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Ch. 12 - Alcohols, Ethers, Epoxides and ThiolsWorksheetSee all chapters
All Chapters
Ch. 1 - A Review of General Chemistry
Ch. 2 - Molecular Representations
Ch. 3 - Acids and Bases
Ch. 4 - Alkanes and Cycloalkanes
Ch. 5 - Chirality
Ch. 6 - Thermodynamics and Kinetics
Ch. 7 - Substitution Reactions
Ch. 8 - Elimination Reactions
Ch. 9 - Alkenes and Alkynes
Ch. 10 - Addition Reactions
Ch. 11 - Radical Reactions
Ch. 12 - Alcohols, Ethers, Epoxides and Thiols
Ch. 13 - Alcohols and Carbonyl Compounds
Ch. 14 - Synthetic Techniques
Ch. 15 - Analytical Techniques: IR, NMR, Mass Spect
Ch. 16 - Conjugated Systems
Ch. 17 - Aromaticity
Ch. 18 - Reactions of Aromatics: EAS and Beyond
Ch. 19 - Aldehydes and Ketones: Nucleophilic Addition
Ch. 20 - Carboxylic Acid Derivatives: NAS
Ch. 21 - Enolate Chemistry: Reactions at the Alpha-Carbon
Ch. 22 - Condensation Chemistry
Ch. 23 - Amines
Ch. 24 - Carbohydrates
Ch. 25 - Phenols
Ch. 26 - Amino Acids, Peptides, and Proteins
Ch. 26 - Transition Metals
Alcohol Nomenclature
Naming Ethers
Naming Epoxides
Naming Thiols
Alcohol Synthesis
Leaving Group Conversions - Using HX
Leaving Group Conversions - SOCl2 and PBr3
Leaving Group Conversions - Sulfonyl Chlorides
Leaving Group Conversions Summary
Williamson Ether Synthesis
Making Ethers - Alkoxymercuration
Making Ethers - Alcohol Condensation
Making Ethers - Acid-Catalyzed Alkoxylation
Making Ethers - Cumulative Practice
Ether Cleavage
Alcohol Protecting Groups
t-Butyl Ether Protecting Groups
Silyl Ether Protecting Groups
Sharpless Epoxidation
Thiol Reactions
Sulfide Oxidation
Additional Guides
Hydroxyl Group
Johnny Betancourt

A hydroxyl group is an —OH group attached to another molecule. It can be found in alcohols, carboxylic acids, carbohydrates, and many more places. 

What does the word hydroxyl mean?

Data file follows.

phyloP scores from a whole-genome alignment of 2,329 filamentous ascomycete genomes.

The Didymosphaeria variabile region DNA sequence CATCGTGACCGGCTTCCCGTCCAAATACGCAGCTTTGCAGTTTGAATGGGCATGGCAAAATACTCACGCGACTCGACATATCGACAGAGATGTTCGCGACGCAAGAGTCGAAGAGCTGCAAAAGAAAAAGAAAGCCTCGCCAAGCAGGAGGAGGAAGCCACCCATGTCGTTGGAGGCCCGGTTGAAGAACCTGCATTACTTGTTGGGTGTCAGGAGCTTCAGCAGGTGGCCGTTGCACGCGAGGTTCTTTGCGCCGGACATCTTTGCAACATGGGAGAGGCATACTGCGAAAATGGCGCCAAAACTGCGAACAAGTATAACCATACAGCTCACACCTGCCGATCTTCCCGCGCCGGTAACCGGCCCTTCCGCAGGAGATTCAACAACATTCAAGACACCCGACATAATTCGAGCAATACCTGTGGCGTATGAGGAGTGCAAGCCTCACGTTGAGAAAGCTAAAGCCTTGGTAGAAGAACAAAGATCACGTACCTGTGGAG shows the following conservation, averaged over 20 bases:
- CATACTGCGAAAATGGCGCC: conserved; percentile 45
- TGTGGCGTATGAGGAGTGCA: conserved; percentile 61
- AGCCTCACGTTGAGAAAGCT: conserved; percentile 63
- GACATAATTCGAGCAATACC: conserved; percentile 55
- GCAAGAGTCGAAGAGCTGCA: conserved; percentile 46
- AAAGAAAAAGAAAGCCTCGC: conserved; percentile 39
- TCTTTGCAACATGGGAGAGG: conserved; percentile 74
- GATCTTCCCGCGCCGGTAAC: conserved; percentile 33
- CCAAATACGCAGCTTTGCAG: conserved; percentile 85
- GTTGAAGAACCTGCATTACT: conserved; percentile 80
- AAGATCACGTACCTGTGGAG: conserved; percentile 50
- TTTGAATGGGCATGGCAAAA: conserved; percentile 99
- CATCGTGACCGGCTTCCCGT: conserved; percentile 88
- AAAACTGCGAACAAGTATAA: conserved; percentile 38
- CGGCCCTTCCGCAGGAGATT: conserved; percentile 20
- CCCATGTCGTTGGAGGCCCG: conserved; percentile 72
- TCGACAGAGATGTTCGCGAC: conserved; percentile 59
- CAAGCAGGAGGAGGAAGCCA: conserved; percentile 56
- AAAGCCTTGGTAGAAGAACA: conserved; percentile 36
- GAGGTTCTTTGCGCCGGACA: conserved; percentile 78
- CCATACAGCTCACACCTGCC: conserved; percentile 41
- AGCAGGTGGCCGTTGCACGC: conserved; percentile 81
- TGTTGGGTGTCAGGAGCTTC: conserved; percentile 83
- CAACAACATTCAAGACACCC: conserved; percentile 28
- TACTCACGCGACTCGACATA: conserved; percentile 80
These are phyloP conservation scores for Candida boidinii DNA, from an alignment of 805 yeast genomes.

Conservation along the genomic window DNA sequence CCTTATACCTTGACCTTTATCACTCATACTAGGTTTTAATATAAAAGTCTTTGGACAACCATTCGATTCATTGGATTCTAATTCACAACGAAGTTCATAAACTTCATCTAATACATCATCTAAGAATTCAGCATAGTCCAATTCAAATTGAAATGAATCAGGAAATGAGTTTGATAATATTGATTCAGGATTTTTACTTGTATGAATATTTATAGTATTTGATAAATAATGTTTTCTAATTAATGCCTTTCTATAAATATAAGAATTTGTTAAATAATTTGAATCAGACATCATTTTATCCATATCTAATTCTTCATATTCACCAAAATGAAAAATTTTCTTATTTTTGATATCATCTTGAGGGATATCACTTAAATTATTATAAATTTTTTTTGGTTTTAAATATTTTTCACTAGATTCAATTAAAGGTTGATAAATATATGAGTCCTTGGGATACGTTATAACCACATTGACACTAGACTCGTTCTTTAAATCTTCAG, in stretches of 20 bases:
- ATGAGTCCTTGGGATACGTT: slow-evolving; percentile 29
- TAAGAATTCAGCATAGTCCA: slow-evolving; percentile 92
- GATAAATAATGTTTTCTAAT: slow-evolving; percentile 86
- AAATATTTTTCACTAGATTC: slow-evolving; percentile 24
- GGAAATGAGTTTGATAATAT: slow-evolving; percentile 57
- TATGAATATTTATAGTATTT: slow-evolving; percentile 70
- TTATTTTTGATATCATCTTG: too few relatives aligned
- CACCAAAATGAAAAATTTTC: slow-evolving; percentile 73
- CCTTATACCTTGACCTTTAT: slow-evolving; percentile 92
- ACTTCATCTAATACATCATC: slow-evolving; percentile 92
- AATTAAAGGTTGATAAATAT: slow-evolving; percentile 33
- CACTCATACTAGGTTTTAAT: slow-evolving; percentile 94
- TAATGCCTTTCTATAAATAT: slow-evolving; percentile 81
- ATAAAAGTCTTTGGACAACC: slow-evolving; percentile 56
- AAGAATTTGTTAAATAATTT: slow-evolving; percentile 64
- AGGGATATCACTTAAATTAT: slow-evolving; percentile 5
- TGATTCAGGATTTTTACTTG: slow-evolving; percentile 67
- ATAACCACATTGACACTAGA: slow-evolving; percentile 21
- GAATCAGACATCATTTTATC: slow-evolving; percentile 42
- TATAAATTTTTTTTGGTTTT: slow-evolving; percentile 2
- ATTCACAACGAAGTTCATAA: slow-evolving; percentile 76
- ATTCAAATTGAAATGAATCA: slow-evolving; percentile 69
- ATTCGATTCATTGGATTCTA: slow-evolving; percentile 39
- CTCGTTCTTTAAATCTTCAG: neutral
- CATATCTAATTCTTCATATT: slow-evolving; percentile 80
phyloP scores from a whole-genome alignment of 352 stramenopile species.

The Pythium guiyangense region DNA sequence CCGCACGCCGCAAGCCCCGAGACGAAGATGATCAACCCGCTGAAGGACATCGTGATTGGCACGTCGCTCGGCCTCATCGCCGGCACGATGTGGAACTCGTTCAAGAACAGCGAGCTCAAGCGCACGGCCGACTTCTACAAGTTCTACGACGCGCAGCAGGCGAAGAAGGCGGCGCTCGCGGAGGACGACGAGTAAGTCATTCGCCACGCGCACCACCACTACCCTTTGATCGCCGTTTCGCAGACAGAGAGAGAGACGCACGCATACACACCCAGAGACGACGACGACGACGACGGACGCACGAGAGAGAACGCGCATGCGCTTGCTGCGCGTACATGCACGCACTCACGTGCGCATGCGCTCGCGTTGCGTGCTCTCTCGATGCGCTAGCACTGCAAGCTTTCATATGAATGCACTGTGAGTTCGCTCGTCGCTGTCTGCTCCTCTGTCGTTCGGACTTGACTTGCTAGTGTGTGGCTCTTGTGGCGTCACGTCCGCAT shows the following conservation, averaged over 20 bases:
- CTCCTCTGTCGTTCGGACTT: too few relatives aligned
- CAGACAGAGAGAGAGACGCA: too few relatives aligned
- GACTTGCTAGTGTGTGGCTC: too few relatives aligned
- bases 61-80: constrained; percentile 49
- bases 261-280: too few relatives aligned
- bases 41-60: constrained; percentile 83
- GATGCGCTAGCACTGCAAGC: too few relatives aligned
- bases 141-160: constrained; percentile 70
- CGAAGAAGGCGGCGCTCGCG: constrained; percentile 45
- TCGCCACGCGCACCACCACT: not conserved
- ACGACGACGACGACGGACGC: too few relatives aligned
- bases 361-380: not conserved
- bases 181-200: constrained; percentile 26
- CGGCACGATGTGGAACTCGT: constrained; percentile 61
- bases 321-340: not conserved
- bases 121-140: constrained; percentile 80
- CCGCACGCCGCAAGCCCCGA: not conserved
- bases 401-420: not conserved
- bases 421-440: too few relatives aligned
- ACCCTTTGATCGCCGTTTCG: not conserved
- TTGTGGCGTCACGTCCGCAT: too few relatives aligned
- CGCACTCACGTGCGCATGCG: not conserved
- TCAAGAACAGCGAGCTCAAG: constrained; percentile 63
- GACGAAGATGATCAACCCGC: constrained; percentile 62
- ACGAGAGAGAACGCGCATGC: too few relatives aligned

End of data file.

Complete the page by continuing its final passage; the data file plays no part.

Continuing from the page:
Hydroxyl is not to be confused with hydroxide! Let’s break apart the pieces. Hydrox indicates that there are oxygen and hydrogen atoms, and the suffix -yl indicates that it’s a substituent of another molecule or that it’s missing a hydrogen and has no charge. That means that the hydroxyl group is attached to a parent molecule. The suffix -ide indicates a negative charge. Hydroxide is an anion, not a substituent on a parent molecule!

Where can the hydroxyl group be found? 

The —OH group (hydroxyl group) appears in many types of molecules in chemistry, and the most common places to find it in O-Chem are alcohols, carboxylic acids, sulfonic acids, and carbohydrates. Let’s try to find them in these molecules: 

Unlabeled hydroxyl groupsUnlabeled hydroxyl groups

They were pretty easy to find, right? I’ve highlighted each hydroxyl group in each molecule below:

Labeled hydroxyl groupsLabeled hydroxyl groups


Because oxygen is electronegative, many molecules with hydroxyl groups on them are actually soluble in polar solvents like water and are insoluble in nonpolar solvents like oils! But what about acidity? Hydroxyl groups, just like water, can function as either acids or bases. How it will act depends on a few factors including what functional group the hydroxyl group is part of as well as the concentration of protons in solution. 

These are by no means the only molecules on which you can find a hydroxyl group, but it should impart the right idea. Want to learn about how to identify functional groups, determine solubility, or predict boiling point? Check out my videos on those topics here!

Johnny Betancourt

Johnny got his start tutoring Organic in 2006 when he was a Teaching Assistant. He graduated in Chemistry from FIU and finished up his UF Doctor of Pharmacy last year. He now enjoys helping thousands of students crush mechanisms, while moonlighting as a clinical pharmacist on weekends.